This new edition of the acclaimed bestseller is lavishly illustrated to convey, in pictures as in words, Bill Bryson’s exciting, informative journey into the world of science. In A Short History of Nearly Everything , the bestselling author of A Walk in the Woods and The Body, confronts his greatest challenge yet: to understand—and, if possible, answer—the oldest, biggest questions we have posed about the universe and ourselves. Taking as his territory everything from the Big Bang to the rise of civilization, Bryson seeks to understand how we got from there being nothing at all to there being us . The result is a sometimes profound, sometimes funny, and always supremely clear and entertaining adventure in the realms of human knowledge, as only Bill Bryson can render it. Now, in this handsome new edition, Bill Bryson’s words are supplemented by full-color artwork that explains in visual terms the concepts and wonder of science, at the same time giving face to the major players in the world of scientific study. Eloquently and entertainingly described, as well as richly illustrated, science has never been more involving or entertaining.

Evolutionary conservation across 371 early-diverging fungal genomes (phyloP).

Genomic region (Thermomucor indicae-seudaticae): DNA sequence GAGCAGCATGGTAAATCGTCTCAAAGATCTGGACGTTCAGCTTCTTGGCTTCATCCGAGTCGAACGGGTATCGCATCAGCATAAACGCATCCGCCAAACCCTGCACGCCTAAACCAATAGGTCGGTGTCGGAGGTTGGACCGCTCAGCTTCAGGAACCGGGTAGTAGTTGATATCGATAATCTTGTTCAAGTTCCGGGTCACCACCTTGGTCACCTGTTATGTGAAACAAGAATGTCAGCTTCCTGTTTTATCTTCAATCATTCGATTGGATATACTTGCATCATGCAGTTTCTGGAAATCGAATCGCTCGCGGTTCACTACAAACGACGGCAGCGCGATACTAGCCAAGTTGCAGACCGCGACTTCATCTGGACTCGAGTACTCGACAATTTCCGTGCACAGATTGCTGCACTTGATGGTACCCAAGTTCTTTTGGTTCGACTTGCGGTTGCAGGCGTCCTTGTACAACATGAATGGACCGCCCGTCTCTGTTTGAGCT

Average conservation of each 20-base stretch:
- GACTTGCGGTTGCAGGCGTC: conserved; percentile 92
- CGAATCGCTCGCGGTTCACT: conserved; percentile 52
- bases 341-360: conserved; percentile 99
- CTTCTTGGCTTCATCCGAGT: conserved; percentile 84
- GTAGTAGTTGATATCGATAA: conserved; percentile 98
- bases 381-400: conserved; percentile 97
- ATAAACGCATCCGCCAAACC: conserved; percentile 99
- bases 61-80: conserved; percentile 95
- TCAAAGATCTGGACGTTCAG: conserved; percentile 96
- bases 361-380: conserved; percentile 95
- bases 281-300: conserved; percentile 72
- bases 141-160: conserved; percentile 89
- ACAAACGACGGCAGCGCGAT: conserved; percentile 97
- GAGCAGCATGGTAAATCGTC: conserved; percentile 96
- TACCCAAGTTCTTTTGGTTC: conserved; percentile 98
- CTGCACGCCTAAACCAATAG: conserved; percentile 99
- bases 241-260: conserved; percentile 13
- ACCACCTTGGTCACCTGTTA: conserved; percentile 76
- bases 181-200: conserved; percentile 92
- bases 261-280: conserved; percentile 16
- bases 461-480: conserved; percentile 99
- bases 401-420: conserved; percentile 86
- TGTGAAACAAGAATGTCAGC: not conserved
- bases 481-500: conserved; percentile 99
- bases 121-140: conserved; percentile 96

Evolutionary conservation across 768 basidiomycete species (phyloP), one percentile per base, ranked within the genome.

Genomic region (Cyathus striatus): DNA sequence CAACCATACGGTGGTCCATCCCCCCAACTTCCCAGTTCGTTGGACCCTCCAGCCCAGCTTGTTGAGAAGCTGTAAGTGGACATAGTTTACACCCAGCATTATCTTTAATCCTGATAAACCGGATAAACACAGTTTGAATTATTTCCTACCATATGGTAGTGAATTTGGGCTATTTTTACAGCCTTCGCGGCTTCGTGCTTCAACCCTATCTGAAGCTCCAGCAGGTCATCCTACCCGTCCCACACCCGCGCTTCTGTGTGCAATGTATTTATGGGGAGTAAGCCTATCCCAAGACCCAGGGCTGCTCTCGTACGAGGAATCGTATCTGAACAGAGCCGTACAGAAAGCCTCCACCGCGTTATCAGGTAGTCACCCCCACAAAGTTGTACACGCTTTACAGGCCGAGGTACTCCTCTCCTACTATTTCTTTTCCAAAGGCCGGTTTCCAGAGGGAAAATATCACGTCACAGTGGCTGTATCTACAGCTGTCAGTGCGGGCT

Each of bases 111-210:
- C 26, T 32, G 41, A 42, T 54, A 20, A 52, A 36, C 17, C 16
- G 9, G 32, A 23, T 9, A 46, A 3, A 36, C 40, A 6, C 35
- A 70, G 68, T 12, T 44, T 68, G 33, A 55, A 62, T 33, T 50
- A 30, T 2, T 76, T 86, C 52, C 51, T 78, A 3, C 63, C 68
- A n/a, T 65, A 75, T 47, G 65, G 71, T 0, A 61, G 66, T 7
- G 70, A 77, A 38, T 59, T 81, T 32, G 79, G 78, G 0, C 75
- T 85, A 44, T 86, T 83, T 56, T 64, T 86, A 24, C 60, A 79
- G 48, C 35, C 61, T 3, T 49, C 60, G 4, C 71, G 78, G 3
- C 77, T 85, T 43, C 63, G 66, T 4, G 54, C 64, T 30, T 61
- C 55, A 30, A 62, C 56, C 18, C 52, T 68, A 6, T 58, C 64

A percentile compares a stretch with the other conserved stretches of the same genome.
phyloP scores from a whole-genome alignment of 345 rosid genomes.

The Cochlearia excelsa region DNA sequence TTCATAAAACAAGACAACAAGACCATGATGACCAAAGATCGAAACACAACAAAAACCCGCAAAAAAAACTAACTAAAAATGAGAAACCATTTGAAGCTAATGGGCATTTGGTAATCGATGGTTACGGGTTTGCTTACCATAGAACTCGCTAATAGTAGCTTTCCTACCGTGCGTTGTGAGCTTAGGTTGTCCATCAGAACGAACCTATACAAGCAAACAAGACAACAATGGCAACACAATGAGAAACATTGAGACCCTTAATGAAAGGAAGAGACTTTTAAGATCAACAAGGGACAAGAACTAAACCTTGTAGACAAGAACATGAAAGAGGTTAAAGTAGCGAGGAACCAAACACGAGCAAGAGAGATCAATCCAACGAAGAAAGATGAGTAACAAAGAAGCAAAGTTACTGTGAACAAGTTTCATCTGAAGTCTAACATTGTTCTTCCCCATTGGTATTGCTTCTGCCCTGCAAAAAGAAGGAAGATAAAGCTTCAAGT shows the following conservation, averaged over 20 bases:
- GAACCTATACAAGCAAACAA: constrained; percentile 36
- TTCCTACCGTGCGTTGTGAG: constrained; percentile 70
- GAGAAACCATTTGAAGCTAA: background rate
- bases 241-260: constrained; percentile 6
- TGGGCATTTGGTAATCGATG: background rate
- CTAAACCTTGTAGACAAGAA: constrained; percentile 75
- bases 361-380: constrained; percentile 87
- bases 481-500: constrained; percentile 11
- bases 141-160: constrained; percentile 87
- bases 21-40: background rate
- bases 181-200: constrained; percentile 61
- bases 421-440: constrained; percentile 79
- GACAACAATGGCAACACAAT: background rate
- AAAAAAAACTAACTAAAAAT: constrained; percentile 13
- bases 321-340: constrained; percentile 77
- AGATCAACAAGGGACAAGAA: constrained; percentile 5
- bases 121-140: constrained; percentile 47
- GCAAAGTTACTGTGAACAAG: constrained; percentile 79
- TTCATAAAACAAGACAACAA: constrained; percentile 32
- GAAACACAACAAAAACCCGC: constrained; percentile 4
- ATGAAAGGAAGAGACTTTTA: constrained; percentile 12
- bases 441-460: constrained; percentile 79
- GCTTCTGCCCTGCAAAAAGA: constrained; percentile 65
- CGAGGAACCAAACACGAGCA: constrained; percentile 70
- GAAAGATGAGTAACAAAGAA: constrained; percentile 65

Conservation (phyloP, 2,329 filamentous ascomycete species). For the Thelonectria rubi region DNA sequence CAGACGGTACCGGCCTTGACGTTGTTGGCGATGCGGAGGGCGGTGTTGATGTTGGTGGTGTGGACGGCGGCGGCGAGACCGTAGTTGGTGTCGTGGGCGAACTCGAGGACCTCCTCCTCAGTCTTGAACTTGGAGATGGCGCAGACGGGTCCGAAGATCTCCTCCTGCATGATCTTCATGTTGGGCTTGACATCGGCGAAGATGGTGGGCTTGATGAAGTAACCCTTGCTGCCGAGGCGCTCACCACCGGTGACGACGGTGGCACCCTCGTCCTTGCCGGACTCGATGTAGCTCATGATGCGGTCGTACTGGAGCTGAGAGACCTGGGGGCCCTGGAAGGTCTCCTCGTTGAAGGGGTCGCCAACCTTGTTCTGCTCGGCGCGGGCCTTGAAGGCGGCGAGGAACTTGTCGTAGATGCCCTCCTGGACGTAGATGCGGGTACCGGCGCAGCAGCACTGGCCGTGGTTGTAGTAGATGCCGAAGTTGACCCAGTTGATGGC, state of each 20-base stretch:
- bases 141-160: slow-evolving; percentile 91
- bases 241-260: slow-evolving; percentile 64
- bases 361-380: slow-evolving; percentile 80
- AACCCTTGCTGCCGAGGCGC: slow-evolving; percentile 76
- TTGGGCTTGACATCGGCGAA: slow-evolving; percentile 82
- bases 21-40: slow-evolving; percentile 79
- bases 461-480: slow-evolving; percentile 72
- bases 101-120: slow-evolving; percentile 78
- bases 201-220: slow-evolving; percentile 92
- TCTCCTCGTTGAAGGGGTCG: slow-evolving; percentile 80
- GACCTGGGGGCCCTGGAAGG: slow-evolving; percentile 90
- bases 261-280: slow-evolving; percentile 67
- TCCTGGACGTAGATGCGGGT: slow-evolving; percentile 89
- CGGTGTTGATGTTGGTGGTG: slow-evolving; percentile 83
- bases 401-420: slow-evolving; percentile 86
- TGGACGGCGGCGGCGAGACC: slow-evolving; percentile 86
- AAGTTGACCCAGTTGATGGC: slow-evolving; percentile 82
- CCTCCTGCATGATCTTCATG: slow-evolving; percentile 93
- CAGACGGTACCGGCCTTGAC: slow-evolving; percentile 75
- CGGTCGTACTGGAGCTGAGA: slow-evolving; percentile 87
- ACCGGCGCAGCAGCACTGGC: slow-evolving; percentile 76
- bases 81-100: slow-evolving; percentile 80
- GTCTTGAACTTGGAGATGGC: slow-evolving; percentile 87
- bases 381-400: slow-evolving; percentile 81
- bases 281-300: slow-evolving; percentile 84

Voyagers of the TitanicRichard Davenport-Hines